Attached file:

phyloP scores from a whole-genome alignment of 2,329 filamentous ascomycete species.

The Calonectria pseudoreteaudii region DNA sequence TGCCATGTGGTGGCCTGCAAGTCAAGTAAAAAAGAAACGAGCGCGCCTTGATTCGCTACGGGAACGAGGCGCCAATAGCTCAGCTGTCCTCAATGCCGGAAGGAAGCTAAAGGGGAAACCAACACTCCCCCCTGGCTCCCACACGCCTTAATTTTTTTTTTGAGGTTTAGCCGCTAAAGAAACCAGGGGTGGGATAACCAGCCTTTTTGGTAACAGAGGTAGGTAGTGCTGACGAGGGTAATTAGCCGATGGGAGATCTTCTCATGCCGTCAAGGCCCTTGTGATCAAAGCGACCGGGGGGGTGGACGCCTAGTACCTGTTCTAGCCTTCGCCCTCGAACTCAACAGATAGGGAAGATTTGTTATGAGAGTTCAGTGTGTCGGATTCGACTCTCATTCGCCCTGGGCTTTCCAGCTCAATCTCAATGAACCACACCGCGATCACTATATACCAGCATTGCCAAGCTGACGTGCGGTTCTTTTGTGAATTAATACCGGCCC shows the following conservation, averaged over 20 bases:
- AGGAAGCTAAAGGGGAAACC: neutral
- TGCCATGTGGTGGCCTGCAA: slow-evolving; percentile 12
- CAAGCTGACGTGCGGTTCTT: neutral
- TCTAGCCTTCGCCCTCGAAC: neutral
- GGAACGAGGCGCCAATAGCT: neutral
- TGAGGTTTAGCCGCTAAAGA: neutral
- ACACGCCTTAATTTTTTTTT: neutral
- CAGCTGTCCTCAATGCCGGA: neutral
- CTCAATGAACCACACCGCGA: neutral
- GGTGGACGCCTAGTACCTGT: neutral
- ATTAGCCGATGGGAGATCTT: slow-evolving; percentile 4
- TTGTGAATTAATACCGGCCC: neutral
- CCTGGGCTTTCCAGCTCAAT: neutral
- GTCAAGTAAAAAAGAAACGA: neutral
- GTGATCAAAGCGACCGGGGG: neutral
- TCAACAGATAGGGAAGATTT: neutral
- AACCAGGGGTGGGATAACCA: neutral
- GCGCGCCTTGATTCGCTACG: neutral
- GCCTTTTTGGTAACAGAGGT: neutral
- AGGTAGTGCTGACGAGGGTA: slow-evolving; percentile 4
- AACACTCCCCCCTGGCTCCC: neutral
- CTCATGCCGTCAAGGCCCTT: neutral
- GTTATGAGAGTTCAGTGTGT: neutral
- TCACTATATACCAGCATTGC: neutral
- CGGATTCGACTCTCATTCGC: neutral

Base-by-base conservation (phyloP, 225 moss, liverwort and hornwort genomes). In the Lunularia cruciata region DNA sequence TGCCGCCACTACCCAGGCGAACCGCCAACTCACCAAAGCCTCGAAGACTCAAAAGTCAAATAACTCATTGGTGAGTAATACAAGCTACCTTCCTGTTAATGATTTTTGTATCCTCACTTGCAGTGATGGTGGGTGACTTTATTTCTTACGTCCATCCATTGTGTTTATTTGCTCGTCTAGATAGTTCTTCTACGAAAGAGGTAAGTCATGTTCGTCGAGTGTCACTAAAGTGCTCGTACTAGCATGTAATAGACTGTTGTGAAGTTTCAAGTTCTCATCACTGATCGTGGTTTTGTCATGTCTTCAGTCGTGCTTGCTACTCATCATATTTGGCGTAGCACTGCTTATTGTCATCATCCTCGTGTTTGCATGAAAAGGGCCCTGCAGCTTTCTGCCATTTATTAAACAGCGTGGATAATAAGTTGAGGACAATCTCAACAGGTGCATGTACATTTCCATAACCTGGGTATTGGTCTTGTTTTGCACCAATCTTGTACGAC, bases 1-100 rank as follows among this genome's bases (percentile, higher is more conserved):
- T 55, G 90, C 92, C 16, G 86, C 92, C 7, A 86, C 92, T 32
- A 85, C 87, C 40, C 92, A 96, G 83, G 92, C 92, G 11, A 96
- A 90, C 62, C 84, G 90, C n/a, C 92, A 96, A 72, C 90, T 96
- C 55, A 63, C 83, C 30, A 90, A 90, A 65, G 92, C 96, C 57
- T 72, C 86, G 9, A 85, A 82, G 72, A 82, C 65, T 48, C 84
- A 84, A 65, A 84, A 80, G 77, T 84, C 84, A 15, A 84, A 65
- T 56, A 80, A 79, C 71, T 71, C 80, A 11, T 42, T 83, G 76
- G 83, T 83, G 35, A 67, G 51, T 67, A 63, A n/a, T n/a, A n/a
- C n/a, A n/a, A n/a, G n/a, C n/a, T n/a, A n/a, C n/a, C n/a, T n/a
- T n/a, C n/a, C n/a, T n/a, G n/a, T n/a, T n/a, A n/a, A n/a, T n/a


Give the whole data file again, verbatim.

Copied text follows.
phyloP scores from a whole-genome alignment of 2,329 filamentous ascomycete species.

The Calonectria pseudoreteaudii region DNA sequence TGCCATGTGGTGGCCTGCAAGTCAAGTAAAAAAGAAACGAGCGCGCCTTGATTCGCTACGGGAACGAGGCGCCAATAGCTCAGCTGTCCTCAATGCCGGAAGGAAGCTAAAGGGGAAACCAACACTCCCCCCTGGCTCCCACACGCCTTAATTTTTTTTTTGAGGTTTAGCCGCTAAAGAAACCAGGGGTGGGATAACCAGCCTTTTTGGTAACAGAGGTAGGTAGTGCTGACGAGGGTAATTAGCCGATGGGAGATCTTCTCATGCCGTCAAGGCCCTTGTGATCAAAGCGACCGGGGGGGTGGACGCCTAGTACCTGTTCTAGCCTTCGCCCTCGAACTCAACAGATAGGGAAGATTTGTTATGAGAGTTCAGTGTGTCGGATTCGACTCTCATTCGCCCTGGGCTTTCCAGCTCAATCTCAATGAACCACACCGCGATCACTATATACCAGCATTGCCAAGCTGACGTGCGGTTCTTTTGTGAATTAATACCGGCCC shows the following conservation, averaged over 20 bases:
- AGGAAGCTAAAGGGGAAACC: neutral
- TGCCATGTGGTGGCCTGCAA: slow-evolving; percentile 12
- CAAGCTGACGTGCGGTTCTT: neutral
- TCTAGCCTTCGCCCTCGAAC: neutral
- GGAACGAGGCGCCAATAGCT: neutral
- TGAGGTTTAGCCGCTAAAGA: neutral
- ACACGCCTTAATTTTTTTTT: neutral
- CAGCTGTCCTCAATGCCGGA: neutral
- CTCAATGAACCACACCGCGA: neutral
- GGTGGACGCCTAGTACCTGT: neutral
- ATTAGCCGATGGGAGATCTT: slow-evolving; percentile 4
- TTGTGAATTAATACCGGCCC: neutral
- CCTGGGCTTTCCAGCTCAAT: neutral
- GTCAAGTAAAAAAGAAACGA: neutral
- GTGATCAAAGCGACCGGGGG: neutral
- TCAACAGATAGGGAAGATTT: neutral
- AACCAGGGGTGGGATAACCA: neutral
- GCGCGCCTTGATTCGCTACG: neutral
- GCCTTTTTGGTAACAGAGGT: neutral
- AGGTAGTGCTGACGAGGGTA: slow-evolving; percentile 4
- AACACTCCCCCCTGGCTCCC: neutral
- CTCATGCCGTCAAGGCCCTT: neutral
- GTTATGAGAGTTCAGTGTGT: neutral
- TCACTATATACCAGCATTGC: neutral
- CGGATTCGACTCTCATTCGC: neutral

Base-by-base conservation (phyloP, 225 moss, liverwort and hornwort genomes). In the Lunularia cruciata region DNA sequence TGCCGCCACTACCCAGGCGAACCGCCAACTCACCAAAGCCTCGAAGACTCAAAAGTCAAATAACTCATTGGTGAGTAATACAAGCTACCTTCCTGTTAATGATTTTTGTATCCTCACTTGCAGTGATGGTGGGTGACTTTATTTCTTACGTCCATCCATTGTGTTTATTTGCTCGTCTAGATAGTTCTTCTACGAAAGAGGTAAGTCATGTTCGTCGAGTGTCACTAAAGTGCTCGTACTAGCATGTAATAGACTGTTGTGAAGTTTCAAGTTCTCATCACTGATCGTGGTTTTGTCATGTCTTCAGTCGTGCTTGCTACTCATCATATTTGGCGTAGCACTGCTTATTGTCATCATCCTCGTGTTTGCATGAAAAGGGCCCTGCAGCTTTCTGCCATTTATTAAACAGCGTGGATAATAAGTTGAGGACAATCTCAACAGGTGCATGTACATTTCCATAACCTGGGTATTGGTCTTGTTTTGCACCAATCTTGTACGAC, bases 1-100 rank as follows among this genome's bases (percentile, higher is more conserved):
- T 55, G 90, C 92, C 16, G 86, C 92, C 7, A 86, C 92, T 32
- A 85, C 87, C 40, C 92, A 96, G 83, G 92, C 92, G 11, A 96
- A 90, C 62, C 84, G 90, C n/a, C 92, A 96, A 72, C 90, T 96
- C 55, A 63, C 83, C 30, A 90, A 90, A 65, G 92, C 96, C 57
- T 72, C 86, G 9, A 85, A 82, G 72, A 82, C 65, T 48, C 84
- A 84, A 65, A 84, A 80, G 77, T 84, C 84, A 15, A 84, A 65
- T 56, A 80, A 79, C 71, T 71, C 80, A 11, T 42, T 83, G 76
- G 83, T 83, G 35, A 67, G 51, T 67, A 63, A n/a, T n/a, A n/a
- C n/a, A n/a, A n/a, G n/a, C n/a, T n/a, A n/a, C n/a, C n/a, T n/a
- T n/a, C n/a, C n/a, T n/a, G n/a, T n/a, T n/a, A n/a, A n/a, T n/a